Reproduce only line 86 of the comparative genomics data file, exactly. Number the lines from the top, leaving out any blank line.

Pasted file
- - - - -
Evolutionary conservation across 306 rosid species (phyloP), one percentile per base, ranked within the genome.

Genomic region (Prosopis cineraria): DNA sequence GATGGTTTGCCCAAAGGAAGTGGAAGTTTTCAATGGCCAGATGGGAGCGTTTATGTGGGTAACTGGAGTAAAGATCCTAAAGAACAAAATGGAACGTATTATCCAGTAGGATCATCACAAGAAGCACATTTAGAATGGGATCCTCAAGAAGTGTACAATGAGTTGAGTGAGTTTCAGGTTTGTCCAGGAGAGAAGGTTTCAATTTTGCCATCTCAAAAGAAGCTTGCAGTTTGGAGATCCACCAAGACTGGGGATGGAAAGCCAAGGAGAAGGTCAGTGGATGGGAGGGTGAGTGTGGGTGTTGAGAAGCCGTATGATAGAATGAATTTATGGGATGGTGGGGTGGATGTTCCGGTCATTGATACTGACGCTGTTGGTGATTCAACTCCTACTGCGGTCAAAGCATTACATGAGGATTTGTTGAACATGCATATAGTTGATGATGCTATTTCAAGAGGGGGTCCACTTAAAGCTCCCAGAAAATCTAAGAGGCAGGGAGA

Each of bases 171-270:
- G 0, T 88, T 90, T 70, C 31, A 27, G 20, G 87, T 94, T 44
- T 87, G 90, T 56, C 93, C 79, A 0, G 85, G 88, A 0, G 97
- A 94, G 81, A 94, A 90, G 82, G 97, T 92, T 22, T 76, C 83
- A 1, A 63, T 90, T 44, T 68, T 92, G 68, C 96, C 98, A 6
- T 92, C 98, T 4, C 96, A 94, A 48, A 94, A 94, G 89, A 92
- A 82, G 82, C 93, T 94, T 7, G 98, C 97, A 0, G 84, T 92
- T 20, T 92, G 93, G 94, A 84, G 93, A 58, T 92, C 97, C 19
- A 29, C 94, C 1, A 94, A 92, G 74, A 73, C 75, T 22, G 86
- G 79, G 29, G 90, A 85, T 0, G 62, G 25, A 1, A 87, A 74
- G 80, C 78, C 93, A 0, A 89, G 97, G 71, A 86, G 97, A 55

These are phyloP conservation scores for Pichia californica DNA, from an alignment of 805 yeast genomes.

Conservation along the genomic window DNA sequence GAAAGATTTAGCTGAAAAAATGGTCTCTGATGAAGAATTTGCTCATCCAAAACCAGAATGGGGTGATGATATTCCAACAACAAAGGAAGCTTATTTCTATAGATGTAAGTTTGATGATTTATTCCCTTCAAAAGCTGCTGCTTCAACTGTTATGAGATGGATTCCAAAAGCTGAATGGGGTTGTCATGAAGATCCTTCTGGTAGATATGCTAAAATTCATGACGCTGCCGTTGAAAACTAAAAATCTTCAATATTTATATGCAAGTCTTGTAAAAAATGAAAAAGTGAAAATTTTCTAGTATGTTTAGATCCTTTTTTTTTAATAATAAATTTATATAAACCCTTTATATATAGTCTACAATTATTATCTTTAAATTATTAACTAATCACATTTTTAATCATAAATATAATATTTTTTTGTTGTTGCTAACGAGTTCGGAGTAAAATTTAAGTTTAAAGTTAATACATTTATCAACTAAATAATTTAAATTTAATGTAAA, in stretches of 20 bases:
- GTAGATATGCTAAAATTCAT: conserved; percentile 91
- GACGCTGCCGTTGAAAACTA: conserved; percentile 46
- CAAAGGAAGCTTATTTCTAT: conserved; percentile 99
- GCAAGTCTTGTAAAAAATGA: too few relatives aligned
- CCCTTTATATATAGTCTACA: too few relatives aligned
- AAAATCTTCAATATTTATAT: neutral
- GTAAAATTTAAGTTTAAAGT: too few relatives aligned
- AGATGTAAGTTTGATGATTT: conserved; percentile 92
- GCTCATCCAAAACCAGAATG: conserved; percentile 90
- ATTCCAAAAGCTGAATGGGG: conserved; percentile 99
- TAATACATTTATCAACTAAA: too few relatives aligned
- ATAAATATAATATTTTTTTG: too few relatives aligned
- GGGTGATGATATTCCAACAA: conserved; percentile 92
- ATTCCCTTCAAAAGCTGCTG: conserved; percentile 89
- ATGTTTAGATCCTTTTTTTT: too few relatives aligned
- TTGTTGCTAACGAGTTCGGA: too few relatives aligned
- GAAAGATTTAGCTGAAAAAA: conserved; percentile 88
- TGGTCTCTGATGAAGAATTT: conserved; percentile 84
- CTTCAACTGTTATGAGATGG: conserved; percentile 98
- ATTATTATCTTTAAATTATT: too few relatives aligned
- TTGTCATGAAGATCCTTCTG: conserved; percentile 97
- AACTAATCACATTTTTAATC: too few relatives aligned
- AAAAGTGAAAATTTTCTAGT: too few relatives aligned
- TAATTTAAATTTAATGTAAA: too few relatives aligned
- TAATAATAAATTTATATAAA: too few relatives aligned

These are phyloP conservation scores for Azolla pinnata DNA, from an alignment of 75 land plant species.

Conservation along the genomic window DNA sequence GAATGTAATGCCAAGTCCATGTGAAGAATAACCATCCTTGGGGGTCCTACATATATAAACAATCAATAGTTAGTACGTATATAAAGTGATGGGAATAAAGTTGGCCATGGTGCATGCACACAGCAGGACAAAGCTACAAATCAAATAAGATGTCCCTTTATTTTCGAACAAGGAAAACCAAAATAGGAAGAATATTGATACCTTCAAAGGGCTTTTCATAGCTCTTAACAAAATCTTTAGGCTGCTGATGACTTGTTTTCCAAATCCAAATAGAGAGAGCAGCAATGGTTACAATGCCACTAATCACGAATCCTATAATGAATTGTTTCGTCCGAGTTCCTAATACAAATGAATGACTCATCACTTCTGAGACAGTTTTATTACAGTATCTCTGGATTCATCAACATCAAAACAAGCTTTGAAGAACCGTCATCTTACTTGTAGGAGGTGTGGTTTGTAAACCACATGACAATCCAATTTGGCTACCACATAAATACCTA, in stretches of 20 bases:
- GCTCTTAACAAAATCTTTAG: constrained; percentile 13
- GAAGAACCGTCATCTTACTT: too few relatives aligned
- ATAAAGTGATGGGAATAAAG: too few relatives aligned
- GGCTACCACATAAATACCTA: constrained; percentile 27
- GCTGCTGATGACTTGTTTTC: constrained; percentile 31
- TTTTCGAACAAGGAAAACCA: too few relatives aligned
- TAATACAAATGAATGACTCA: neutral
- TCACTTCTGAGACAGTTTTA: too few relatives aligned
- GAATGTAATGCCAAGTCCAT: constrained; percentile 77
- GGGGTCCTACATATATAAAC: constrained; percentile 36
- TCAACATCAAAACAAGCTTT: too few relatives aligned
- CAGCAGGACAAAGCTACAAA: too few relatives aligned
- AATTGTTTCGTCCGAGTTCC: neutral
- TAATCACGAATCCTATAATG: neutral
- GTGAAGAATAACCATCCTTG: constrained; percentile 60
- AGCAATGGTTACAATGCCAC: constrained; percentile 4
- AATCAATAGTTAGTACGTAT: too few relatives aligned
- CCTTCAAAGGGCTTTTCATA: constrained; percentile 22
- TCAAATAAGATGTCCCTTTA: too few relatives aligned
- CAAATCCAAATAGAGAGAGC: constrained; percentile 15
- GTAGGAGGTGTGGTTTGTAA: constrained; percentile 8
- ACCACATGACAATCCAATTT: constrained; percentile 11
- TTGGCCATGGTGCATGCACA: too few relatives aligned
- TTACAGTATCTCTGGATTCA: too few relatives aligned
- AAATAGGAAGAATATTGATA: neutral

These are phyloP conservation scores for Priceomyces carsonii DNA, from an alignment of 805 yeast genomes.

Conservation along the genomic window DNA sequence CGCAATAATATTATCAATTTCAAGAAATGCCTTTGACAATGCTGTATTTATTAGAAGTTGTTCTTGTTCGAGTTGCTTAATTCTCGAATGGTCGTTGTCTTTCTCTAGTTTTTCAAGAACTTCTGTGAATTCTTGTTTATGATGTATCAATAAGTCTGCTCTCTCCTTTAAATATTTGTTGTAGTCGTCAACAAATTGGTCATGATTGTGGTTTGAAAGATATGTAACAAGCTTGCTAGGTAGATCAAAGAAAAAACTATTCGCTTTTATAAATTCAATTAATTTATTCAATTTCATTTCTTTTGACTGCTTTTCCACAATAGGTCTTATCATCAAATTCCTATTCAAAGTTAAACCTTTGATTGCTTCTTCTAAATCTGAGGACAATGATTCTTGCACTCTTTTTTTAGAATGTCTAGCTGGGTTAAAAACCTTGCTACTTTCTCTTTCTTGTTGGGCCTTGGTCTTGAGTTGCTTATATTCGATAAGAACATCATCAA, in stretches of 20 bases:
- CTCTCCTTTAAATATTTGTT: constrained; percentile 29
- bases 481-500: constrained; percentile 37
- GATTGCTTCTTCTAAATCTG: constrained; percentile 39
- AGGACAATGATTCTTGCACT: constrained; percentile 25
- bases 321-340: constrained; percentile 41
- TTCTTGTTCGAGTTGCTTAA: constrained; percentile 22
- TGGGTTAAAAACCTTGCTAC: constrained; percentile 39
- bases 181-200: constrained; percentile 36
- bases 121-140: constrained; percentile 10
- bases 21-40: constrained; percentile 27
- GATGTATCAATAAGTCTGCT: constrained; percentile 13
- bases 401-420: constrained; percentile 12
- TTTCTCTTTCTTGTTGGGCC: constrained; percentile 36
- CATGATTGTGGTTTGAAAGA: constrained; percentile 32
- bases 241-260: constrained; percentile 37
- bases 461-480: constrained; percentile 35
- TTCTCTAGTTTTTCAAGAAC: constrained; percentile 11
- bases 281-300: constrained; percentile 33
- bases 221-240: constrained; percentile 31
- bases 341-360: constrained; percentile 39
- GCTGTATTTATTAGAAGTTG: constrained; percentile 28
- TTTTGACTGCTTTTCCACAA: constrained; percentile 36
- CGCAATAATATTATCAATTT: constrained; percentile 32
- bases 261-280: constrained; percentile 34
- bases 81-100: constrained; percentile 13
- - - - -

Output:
- TTCTCTAGTTTTTCAAGAAC: constrained; percentile 11